I did have a go at marbling silk with gouache, but this came out very faint. It may have been better if I’d mordanted the silk first. (Paper for marbling requires mordanting with alum, unlike suminagashi.)

We also learnt how to make our own brushes and combs, as well as about polishing the paper afterwards, so it was a busy three days!

I have since washed the suminagashi silk and the pattern remains very clear. Could be another new product line? 😉

More on random weaving basketry

Sadly, the short course on random weaving basketry with Polly Pollock that I started four weeks ago at City Lit has come to an end. I loved every minute and think I’ve found a new obsession.

After the first basket made with cane, we moved on to working with paper yarn. Here are some samples made by Polly to inspire us.

First we dyed some of the yarn using Rit liquid dyes, which were new to me but are pretty simple to use – just add to water and vinegar, put in the yarn and leave until you’re happy with the colour, rinse and dry.

As before, we made a mould with rice, clingfilm and sticky tape, and created a base layer with some thicker paper yarn. Then we used the thinner dyed yarn to weave into the base layer, using soumak stitch – essentially looping it round a base strand – going in random directions.

You can build this up in the same or different colours. Here’s my piece in progress.

And here’s the finished piece. I didn’t leave the yarn in the Rit dye long enough to get a really dark blue, so I dyed some in indigo. 🙂

indigo paper vessel

I also started on a more ambitious piece but didn’t manage to finish it. Here’s a sneak preview of the beginning – watch this space for a progress report!

At the end of the class we had a display of all the work created over the four weeks – there were some really lovely pieces in paper, cane and wire, as well as some wrapped glass.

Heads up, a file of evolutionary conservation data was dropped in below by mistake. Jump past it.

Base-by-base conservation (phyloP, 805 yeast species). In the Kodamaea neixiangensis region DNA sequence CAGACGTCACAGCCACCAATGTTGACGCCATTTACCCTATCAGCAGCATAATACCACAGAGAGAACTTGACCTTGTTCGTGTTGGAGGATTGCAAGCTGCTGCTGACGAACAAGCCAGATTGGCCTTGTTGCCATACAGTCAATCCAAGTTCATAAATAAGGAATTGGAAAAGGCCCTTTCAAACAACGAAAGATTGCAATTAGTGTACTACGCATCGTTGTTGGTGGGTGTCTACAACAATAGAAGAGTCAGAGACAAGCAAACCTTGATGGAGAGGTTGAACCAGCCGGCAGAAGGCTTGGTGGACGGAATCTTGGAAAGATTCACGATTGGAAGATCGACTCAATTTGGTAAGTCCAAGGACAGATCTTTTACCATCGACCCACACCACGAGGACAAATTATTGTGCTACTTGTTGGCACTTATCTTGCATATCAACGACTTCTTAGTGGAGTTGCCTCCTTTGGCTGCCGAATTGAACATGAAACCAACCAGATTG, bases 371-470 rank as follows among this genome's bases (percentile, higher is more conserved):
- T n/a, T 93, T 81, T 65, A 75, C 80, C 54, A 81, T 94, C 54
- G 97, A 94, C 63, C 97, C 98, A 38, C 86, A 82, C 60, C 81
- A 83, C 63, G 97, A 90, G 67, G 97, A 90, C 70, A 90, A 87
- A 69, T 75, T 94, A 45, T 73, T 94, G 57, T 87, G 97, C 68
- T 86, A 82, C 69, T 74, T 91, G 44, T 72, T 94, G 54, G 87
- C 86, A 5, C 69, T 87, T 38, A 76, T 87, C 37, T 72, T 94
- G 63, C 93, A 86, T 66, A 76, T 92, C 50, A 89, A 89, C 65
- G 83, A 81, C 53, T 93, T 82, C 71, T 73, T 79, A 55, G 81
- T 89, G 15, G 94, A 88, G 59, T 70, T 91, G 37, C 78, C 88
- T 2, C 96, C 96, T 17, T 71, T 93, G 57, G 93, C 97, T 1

Making cards

At the beginning of January I launched a range of new scrap bags to try to clear out some of my stash of indigo shibori and ecoprinted fabrics. I’m pleased to report that they have been very popular – I’ve already had to restock the indigo bags.

However, some scraps were too small to include in the bags (I wanted the minimum size to be 15 x 15cm (6 x 6 inches)). So I thought I would use them to make some cards. I ordered some card blanks with windows and stuck in some of the smaller pieces of fabric.

fabric cards

The card below was made from a cotton/silk upcycled top that I dyed with indigo but didn’t like the result. Most of the garment I tore up to put in the scrap bags but I thought this stitched detail from the neck area worked well in a card.

fabric card stitched detail

However, there was a problem with the iron on some of the ecoprinted fabrics leaching out through the wet glue. You can see this in the top left-hand corner of this card:

ecoprint card

And also below the bottom left-hand corner of the panel on this card:

ecoprint card

The glue I used was slightly diluted PVA, and I pressed the cards between baking parchment while they were drying to avoid them crinkling up.

Does anyone have any thoughts on how to avoid this problem, eg by using a different glue?